Last week’s announcement that the US plans to deploy military advisors to assist the Nigerian government fight Boko Haram and is considering restarting the training of an infantry battalion, despite the lack of investigation by Nigerian authorities in to possible war crimes and possible crimes against humanity by the Nigerian military should raise alarm bells. In the absence of concrete action to investigate possible atrocities the Obama administration risks giving its seal of approval to impunity. SEE THE REST OF THIS POST
In 2015, Amnesty International investigated the human rights situation in 160 countries and territories worldwide. Progress continued in some areas, but many people and communities faced grave human rights abuses.
“I still have hope. I have forgiven the abductors. But I want to know where is Itai and what have they done to him. I will not rest until I know.”
Robert Mugabe, president of Zimbabwe for 36 years, turns 92 this month. His birthday celebrations are known as lavish occasions; last year his guests dined on baby elephant. This year, reports are the big event will occur this weekend in a stadium with a purported planned budget of $800,000. Mugabe’s personal photographer states he is planning a concert, a bash dubbed “Well done, Bob,” to honor Mugabe and his contributions. The festivities will occur in the wake of President Mugabe declaring a national emergency due to the drought gripping the region. An estimated 2.4 million Zimbabweans are in need of food aid to avoid starvation due to crop failures and livestock deaths. SEE THE REST OF THIS POST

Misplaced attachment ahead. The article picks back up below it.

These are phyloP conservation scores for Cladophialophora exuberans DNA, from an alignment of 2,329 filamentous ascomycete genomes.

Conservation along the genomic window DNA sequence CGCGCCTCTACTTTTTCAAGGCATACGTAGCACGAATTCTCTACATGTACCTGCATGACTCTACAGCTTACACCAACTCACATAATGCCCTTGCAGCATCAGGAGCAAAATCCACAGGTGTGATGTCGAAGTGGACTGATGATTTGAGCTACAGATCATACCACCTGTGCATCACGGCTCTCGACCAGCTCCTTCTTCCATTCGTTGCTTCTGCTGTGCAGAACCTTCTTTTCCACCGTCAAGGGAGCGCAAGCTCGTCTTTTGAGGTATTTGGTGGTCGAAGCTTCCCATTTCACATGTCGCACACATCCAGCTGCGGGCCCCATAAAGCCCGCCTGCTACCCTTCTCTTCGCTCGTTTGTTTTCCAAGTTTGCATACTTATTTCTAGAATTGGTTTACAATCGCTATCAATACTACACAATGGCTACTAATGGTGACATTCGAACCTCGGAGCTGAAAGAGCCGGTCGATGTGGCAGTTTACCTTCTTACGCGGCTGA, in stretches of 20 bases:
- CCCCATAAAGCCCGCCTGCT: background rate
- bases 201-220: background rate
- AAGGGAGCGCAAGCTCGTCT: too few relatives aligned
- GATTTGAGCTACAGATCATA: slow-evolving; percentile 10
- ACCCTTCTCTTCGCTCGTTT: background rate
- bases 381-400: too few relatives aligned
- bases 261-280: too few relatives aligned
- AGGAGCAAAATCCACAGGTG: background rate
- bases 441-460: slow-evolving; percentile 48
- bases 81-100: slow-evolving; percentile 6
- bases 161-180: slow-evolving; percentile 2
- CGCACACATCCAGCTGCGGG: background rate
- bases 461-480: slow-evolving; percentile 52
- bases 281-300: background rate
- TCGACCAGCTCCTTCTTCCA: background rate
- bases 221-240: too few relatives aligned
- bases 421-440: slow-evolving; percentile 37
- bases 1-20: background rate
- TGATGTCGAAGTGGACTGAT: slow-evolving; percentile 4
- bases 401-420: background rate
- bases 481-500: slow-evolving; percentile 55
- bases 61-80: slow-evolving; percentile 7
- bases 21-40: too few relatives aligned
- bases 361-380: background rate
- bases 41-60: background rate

By Dr. Rebecca DeWinter-Schmitt, Director, Human Rights in Business Program, Center for Human Rights and Humanitarian Law, American University Washington College of Law
Lithium-ion rechargeable batteries. They are in your mobile phones, tablets, laptops, and cameras, and even power electric cars. But did you know that cobalt is a key component of those batteries? Where does cobalt come from? More than half of the world’s cobalt is supplied by the Democratic Republic of Congo (DRC).
The DRC and conflict minerals probably rings a bell. It’s well-known that the global trade in the 3Ts (tin, tungsten, tantalum) and gold has financed abusive armed groups in the DRC and fueled conflict. While cobalt is not a conflict mineral, artisanal miners mine cobalt in the southern part of the country under extremely dangerous and abusive work conditions, which are similar to the conditions in eastern DRC where conflict minerals are extracted. A new Amnesty report, This is What We Die For, traces the cobalt supply chain from the artisanal miners to the big brands selling electronic devices, and exposes all the governments and companies along the way that have turned a blind eye to the human rights violations suffered by the miners. SEE THE REST OF THIS POST
Major electronics brands, including Apple, Samsung and Sony, are failing to do basic checks to ensure that cobalt mined by child laborers has not been used in their products, said Amnesty International and Afrewatch in a report published today.